Introduced from Europe, but now found throughout most of the United States.
A summer annual grass, with seeds germinating in early to mid-summer when soil temperatures exceed 65 degrees F. It germinates several weeks later than crabgrass, requiring the slightly warmer soil temperatures.
Mature plants grow as tall as 3 feet, with a spreading characteristic at the base and numerous stems. It does not root at the nodes that may touch the soil.
Leaf blades are folded at the midvein and may be 1/4 inch wide by up to 8 inches long. Leaf surfaces are either smooth or sparsely hairy, with a rough feel to the edges. Several leaves may arise near the same point on the stem, and their sheaths overlap. The collar at the leaf base is broad, white, and hairy at its edges.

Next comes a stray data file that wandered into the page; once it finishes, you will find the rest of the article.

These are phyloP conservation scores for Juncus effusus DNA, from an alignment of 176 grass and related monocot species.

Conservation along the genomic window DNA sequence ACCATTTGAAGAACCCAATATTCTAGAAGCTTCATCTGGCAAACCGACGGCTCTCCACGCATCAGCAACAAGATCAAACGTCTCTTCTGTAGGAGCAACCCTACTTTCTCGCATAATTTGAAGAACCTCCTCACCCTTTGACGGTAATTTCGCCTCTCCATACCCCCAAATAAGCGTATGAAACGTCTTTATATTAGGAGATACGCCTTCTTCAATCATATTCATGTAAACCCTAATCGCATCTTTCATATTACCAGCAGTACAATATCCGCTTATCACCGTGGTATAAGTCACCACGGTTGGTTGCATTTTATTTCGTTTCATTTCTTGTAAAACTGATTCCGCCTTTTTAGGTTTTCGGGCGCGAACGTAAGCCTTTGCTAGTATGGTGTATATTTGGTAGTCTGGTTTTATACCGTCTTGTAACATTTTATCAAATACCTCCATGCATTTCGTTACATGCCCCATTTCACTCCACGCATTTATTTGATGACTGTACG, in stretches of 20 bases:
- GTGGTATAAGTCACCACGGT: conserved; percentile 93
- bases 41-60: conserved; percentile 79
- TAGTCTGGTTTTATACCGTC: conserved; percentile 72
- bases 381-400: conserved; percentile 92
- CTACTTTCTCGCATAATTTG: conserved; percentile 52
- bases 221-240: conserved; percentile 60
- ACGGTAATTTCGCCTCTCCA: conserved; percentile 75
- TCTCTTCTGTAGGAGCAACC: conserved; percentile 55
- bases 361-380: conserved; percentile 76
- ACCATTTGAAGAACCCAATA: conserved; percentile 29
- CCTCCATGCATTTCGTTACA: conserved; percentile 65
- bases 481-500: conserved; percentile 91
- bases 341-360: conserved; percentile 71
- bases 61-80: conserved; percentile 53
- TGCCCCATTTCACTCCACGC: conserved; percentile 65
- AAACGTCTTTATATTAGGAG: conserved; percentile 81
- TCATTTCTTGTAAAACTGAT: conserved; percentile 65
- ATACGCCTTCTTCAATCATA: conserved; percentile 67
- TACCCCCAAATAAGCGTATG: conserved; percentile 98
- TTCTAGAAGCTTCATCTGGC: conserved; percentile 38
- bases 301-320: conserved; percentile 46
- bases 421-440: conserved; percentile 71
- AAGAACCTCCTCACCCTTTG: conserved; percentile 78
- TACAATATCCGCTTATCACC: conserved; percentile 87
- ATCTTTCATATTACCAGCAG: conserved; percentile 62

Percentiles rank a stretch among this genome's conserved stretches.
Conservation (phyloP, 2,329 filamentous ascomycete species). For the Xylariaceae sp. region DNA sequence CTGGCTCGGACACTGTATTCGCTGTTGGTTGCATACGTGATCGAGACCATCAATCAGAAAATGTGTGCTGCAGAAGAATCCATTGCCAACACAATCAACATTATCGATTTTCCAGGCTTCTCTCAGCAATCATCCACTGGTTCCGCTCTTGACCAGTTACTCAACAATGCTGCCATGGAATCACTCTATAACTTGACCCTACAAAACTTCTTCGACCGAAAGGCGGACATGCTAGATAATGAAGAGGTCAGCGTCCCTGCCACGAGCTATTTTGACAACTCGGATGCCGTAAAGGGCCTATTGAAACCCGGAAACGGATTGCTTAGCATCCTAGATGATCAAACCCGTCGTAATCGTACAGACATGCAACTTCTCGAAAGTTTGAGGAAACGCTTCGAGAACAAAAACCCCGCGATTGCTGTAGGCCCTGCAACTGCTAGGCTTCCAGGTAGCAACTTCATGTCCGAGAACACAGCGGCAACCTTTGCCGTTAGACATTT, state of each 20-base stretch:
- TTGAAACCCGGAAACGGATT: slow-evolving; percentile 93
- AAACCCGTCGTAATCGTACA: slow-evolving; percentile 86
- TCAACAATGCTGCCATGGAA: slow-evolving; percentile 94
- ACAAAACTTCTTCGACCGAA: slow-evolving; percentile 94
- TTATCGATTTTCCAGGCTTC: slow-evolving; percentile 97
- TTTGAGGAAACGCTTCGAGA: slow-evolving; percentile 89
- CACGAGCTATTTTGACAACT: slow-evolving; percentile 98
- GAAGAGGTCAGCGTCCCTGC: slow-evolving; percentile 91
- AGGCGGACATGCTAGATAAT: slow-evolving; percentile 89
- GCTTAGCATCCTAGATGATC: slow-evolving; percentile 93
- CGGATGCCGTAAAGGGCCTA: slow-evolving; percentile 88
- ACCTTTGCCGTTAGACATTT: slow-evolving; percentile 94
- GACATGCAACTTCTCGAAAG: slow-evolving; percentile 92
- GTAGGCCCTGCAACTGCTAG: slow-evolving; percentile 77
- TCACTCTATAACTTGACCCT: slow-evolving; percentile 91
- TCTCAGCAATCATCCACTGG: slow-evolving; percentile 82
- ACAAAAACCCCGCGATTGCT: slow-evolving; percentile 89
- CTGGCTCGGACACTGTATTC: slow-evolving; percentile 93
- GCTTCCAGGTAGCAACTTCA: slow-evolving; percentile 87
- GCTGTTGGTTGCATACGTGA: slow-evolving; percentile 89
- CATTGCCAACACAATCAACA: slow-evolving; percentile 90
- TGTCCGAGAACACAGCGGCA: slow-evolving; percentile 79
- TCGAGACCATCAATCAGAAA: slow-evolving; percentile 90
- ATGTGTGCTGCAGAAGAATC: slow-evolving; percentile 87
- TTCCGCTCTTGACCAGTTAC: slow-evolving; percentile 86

Flower heads consist of from 2 to 6 long spikes arranged umbrella-like, similar to bermuda grass but with the spikes arising at different points on the stem, sometimes with 1 or 2 spikes well separated below the others.
Characteristicts Important to Control:
A common weed in turf, landscape, or agricultural crops, as well as other unattended areas. It is very tolerant of drought, compacted soils, and close mowing